SCHERTZ — Nearly a decade has passed since the area saw an outdoor venue large enough to handle big music acts, but a San Marcos company is ready to change that with the construction of a 15,000-seat amphitheater.

EVO Entertainment Group, which is building a state-of-the-art movie theater, bowling, games and dining complex in Ranch at Old Wiederstein off of interstate 35, saw an opportunity for a massive live-music venue next door.

The new arena could help keep major open-air events from bypassing San Antonio for Austin, planners said.

There hasn’t been such a place locally since Clear Channel Communications’ spinoff Live Nation sold the Verizon Wireless Amphitheater in Selma to a real estate company, which later passed it to River City Community Church. Its seats and grassy slopes could hold a crowd of 20,000.

EVO CEO Mitchell Roberts, whose roots are in the movie-theater business, said music and other live entertainment have been a part of his vision for the company from the beginning.

“The (Interstate) 35 corridor, particularly the Schertz area, is absolutely exploding, but has a noticeable void when it comes to entertainment options,” Roberts said in a written statement. “EVO, EVO Live and the entire Ranch at Old Wiederstein development are primed to not only fill that void, but become a truly incredible entertainment destination unlike anything we’re currently seeing in Central Texas.”

He added, “This will be a landmark project not only for our company, but for the city of Schertz and the surrounding communities as well.”

A San Marcos company is adding a 15,000-seat amphitheater to its previously announced entertainment complex in Schertz. Courtesy illustration

Several months before EVO’s announcement of its new movie theater and bowling center near Interstate 35 and Wiederstein Road, San Antonio’s Santikos Entertainment launched a similar project on another corner of I-35 and Wiederstein in neighboring Cibolo.

Part of the larger Cibolo Crossing development, the 10-acre Santikos venture, slated to open in spring 2019, includes 10 theaters, 16 bowling lanes, live music, an arcade, dining and other amenities.

Meanwhile, EVO’s amphitheater will be 150,000 square feet on 27 acres, featuring several dining and beverage areas, private clubs and a “massive stage,” according to the company.

Roberts said an opening date hasn’t been set. Planning will include working with the city to keep volume levels from distracting nearby neighborhoods and accommodating the increased traffic flow.

“Noise was a concern that city officials voiced to us in the very beginning of the planning process, and a concern we took very seriously,” Roberts said. “Since then, we’ve engaged a number of acoustical engineers and audio designers to conduct sound-impact studies and design the audio systems to provide the highest quality sound for guests within the amphitheater itself while not disturbing surrounding residential areas.”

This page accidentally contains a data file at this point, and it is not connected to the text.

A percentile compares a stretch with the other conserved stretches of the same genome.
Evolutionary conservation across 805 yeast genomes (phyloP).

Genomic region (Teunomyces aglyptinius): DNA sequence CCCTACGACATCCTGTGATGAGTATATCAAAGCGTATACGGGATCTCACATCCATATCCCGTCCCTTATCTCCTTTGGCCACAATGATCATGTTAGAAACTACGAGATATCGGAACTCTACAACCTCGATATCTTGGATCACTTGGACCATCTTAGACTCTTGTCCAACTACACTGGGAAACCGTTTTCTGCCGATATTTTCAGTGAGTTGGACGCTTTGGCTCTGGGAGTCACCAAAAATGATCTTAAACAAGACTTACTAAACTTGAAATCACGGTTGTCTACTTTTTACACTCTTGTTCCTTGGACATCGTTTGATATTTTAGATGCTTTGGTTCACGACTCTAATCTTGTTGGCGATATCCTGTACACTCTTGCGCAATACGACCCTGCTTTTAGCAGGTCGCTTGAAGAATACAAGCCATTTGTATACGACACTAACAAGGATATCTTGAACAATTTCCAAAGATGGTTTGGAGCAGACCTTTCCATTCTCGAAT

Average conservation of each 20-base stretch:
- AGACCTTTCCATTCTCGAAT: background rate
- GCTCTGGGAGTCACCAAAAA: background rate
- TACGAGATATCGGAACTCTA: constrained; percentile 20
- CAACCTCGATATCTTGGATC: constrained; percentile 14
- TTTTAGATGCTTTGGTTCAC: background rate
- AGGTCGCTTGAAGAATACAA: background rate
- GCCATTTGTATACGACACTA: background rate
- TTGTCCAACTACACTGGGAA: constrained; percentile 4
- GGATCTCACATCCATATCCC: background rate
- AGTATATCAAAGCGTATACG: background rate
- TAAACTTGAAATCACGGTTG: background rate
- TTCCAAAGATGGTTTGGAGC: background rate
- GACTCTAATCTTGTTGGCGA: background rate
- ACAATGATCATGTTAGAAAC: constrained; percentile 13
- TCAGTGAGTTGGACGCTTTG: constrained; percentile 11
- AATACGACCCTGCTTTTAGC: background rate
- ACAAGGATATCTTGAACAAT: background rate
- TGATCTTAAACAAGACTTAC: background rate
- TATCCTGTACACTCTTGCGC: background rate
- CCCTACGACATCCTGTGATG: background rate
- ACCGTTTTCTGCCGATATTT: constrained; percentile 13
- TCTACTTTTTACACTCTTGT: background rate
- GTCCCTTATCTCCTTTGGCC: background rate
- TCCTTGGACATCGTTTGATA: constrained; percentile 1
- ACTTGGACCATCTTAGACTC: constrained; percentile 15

City officials said the project hits all the right notes.

“We were excited when we learned about the EVO Live concept, as bringing more entertainment has been something we have been focusing on,” said Kyle Kinateder, executive director of the city’s Economic Development Corp. “We look forward to talking more with the developer about their vision for this project, which has the potential to have such a positive impact on our community.”

Roberts estimates the site could increase the number of visits to Schertz by an additional 2 million a year.

The closure of the Verizon Wireless concert space wasn’t a reflection of the market for big outdoor concerts, officials said. Some of music’s biggest names, such as Tom Petty, Brad Paisley, Depeche Mode, Foreigner, Katy Perry and Willie Nelson performed there.

The venue also was a popular stop on heavy-metal tours thanks to San Antonio’s well-known penchant for the genre. Its last major music event was the Mayhem Festival in August 2009, according to setlist.fm.

However, Live Nation, now merged with Ticketmaster, was selling many countrywide assets as part of restructuring following its spinoff from financially struggling Clear Channel. The company leased the facility to Stream Realty with an option to buy. A contractual caveat, typical in preventing competition against the seller, prohibited the space from being a live-concert venue for seven years after the deal.

River City Community Church at Redland Road and Loop 1604 was growing and attempted to buy the property in 2009, but financing didn’t materialize. The price kept dropping, and the church returned with another offer in 2011. Stream Realty then made the transaction.

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